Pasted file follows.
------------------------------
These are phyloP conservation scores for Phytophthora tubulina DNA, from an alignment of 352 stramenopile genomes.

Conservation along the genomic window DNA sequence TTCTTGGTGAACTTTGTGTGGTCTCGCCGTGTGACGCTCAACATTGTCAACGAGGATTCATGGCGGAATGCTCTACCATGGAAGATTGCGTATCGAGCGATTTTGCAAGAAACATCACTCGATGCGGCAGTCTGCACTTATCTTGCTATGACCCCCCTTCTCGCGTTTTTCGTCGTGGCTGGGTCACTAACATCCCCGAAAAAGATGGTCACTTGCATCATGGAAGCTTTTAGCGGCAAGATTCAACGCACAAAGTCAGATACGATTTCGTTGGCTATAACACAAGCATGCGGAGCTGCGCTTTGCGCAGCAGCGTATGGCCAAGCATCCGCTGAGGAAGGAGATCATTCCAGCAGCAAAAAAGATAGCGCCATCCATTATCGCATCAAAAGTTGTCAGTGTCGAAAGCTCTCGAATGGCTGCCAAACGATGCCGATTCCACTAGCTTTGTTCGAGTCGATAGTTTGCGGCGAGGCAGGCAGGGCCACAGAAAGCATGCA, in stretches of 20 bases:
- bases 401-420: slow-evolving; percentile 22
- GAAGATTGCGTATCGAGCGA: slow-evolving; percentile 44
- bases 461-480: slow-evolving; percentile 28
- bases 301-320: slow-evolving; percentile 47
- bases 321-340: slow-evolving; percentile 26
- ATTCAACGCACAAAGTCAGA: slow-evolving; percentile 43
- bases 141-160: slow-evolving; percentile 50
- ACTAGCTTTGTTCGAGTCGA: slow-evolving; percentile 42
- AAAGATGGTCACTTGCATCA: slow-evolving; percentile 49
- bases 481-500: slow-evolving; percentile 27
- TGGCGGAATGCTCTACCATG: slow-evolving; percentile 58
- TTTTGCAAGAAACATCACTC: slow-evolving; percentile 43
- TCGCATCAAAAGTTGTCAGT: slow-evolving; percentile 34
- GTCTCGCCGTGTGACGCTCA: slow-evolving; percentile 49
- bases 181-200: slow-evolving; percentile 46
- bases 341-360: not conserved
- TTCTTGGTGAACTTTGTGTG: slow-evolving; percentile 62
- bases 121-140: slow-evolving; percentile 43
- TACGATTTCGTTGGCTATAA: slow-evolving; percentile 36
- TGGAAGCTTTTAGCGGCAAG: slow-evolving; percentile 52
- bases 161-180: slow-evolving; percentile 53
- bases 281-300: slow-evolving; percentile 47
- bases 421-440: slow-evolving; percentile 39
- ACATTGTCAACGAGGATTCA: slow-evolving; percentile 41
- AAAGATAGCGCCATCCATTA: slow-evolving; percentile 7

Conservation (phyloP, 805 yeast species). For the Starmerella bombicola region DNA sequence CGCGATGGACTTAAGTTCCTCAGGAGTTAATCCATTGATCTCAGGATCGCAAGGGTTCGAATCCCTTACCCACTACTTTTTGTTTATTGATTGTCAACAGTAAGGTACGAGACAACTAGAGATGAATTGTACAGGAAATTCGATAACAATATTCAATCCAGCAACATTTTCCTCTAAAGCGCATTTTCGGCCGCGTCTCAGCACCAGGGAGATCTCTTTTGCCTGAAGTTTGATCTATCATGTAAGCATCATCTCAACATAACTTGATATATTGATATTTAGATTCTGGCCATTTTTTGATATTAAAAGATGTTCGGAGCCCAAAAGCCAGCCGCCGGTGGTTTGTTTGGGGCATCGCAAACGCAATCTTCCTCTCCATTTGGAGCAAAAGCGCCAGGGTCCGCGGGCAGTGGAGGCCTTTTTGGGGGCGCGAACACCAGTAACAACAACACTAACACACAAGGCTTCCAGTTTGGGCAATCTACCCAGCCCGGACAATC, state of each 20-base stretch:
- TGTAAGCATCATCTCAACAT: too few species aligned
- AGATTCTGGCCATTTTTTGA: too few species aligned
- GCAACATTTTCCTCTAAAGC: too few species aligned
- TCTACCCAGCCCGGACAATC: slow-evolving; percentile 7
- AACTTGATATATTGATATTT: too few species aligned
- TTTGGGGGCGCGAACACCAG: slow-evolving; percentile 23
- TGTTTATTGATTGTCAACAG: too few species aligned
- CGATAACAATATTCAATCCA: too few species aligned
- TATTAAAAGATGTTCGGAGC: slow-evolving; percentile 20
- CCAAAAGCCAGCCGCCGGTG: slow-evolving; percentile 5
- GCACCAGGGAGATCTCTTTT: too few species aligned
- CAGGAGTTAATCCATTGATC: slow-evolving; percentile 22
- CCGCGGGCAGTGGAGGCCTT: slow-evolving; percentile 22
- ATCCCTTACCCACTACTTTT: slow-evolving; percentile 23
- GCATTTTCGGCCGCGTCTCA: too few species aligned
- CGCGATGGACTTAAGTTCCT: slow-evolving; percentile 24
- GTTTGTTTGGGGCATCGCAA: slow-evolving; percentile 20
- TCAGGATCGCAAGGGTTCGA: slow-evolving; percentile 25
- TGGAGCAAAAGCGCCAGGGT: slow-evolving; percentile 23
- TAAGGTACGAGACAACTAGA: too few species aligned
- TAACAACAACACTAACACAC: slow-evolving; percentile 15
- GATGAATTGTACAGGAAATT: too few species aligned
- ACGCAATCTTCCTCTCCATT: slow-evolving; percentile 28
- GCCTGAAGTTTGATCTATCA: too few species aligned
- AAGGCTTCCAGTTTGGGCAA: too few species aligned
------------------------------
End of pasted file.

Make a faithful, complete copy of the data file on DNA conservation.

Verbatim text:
These are phyloP conservation scores for Phytophthora tubulina DNA, from an alignment of 352 stramenopile genomes.

Conservation along the genomic window DNA sequence TTCTTGGTGAACTTTGTGTGGTCTCGCCGTGTGACGCTCAACATTGTCAACGAGGATTCATGGCGGAATGCTCTACCATGGAAGATTGCGTATCGAGCGATTTTGCAAGAAACATCACTCGATGCGGCAGTCTGCACTTATCTTGCTATGACCCCCCTTCTCGCGTTTTTCGTCGTGGCTGGGTCACTAACATCCCCGAAAAAGATGGTCACTTGCATCATGGAAGCTTTTAGCGGCAAGATTCAACGCACAAAGTCAGATACGATTTCGTTGGCTATAACACAAGCATGCGGAGCTGCGCTTTGCGCAGCAGCGTATGGCCAAGCATCCGCTGAGGAAGGAGATCATTCCAGCAGCAAAAAAGATAGCGCCATCCATTATCGCATCAAAAGTTGTCAGTGTCGAAAGCTCTCGAATGGCTGCCAAACGATGCCGATTCCACTAGCTTTGTTCGAGTCGATAGTTTGCGGCGAGGCAGGCAGGGCCACAGAAAGCATGCA, in stretches of 20 bases:
- bases 401-420: slow-evolving; percentile 22
- GAAGATTGCGTATCGAGCGA: slow-evolving; percentile 44
- bases 461-480: slow-evolving; percentile 28
- bases 301-320: slow-evolving; percentile 47
- bases 321-340: slow-evolving; percentile 26
- ATTCAACGCACAAAGTCAGA: slow-evolving; percentile 43
- bases 141-160: slow-evolving; percentile 50
- ACTAGCTTTGTTCGAGTCGA: slow-evolving; percentile 42
- AAAGATGGTCACTTGCATCA: slow-evolving; percentile 49
- bases 481-500: slow-evolving; percentile 27
- TGGCGGAATGCTCTACCATG: slow-evolving; percentile 58
- TTTTGCAAGAAACATCACTC: slow-evolving; percentile 43
- TCGCATCAAAAGTTGTCAGT: slow-evolving; percentile 34
- GTCTCGCCGTGTGACGCTCA: slow-evolving; percentile 49
- bases 181-200: slow-evolving; percentile 46
- bases 341-360: not conserved
- TTCTTGGTGAACTTTGTGTG: slow-evolving; percentile 62
- bases 121-140: slow-evolving; percentile 43
- TACGATTTCGTTGGCTATAA: slow-evolving; percentile 36
- TGGAAGCTTTTAGCGGCAAG: slow-evolving; percentile 52
- bases 161-180: slow-evolving; percentile 53
- bases 281-300: slow-evolving; percentile 47
- bases 421-440: slow-evolving; percentile 39
- ACATTGTCAACGAGGATTCA: slow-evolving; percentile 41
- AAAGATAGCGCCATCCATTA: slow-evolving; percentile 7

Conservation (phyloP, 805 yeast species). For the Starmerella bombicola region DNA sequence CGCGATGGACTTAAGTTCCTCAGGAGTTAATCCATTGATCTCAGGATCGCAAGGGTTCGAATCCCTTACCCACTACTTTTTGTTTATTGATTGTCAACAGTAAGGTACGAGACAACTAGAGATGAATTGTACAGGAAATTCGATAACAATATTCAATCCAGCAACATTTTCCTCTAAAGCGCATTTTCGGCCGCGTCTCAGCACCAGGGAGATCTCTTTTGCCTGAAGTTTGATCTATCATGTAAGCATCATCTCAACATAACTTGATATATTGATATTTAGATTCTGGCCATTTTTTGATATTAAAAGATGTTCGGAGCCCAAAAGCCAGCCGCCGGTGGTTTGTTTGGGGCATCGCAAACGCAATCTTCCTCTCCATTTGGAGCAAAAGCGCCAGGGTCCGCGGGCAGTGGAGGCCTTTTTGGGGGCGCGAACACCAGTAACAACAACACTAACACACAAGGCTTCCAGTTTGGGCAATCTACCCAGCCCGGACAATC, state of each 20-base stretch:
- TGTAAGCATCATCTCAACAT: too few species aligned
- AGATTCTGGCCATTTTTTGA: too few species aligned
- GCAACATTTTCCTCTAAAGC: too few species aligned
- TCTACCCAGCCCGGACAATC: slow-evolving; percentile 7
- AACTTGATATATTGATATTT: too few species aligned
- TTTGGGGGCGCGAACACCAG: slow-evolving; percentile 23
- TGTTTATTGATTGTCAACAG: too few species aligned
- CGATAACAATATTCAATCCA: too few species aligned
- TATTAAAAGATGTTCGGAGC: slow-evolving; percentile 20
- CCAAAAGCCAGCCGCCGGTG: slow-evolving; percentile 5
- GCACCAGGGAGATCTCTTTT: too few species aligned
- CAGGAGTTAATCCATTGATC: slow-evolving; percentile 22
- CCGCGGGCAGTGGAGGCCTT: slow-evolving; percentile 22
- ATCCCTTACCCACTACTTTT: slow-evolving; percentile 23
- GCATTTTCGGCCGCGTCTCA: too few species aligned
- CGCGATGGACTTAAGTTCCT: slow-evolving; percentile 24
- GTTTGTTTGGGGCATCGCAA: slow-evolving; percentile 20
- TCAGGATCGCAAGGGTTCGA: slow-evolving; percentile 25
- TGGAGCAAAAGCGCCAGGGT: slow-evolving; percentile 23
- TAAGGTACGAGACAACTAGA: too few species aligned
- TAACAACAACACTAACACAC: slow-evolving; percentile 15
- GATGAATTGTACAGGAAATT: too few species aligned
- ACGCAATCTTCCTCTCCATT: slow-evolving; percentile 28
- GCCTGAAGTTTGATCTATCA: too few species aligned
- AAGGCTTCCAGTTTGGGCAA: too few species aligned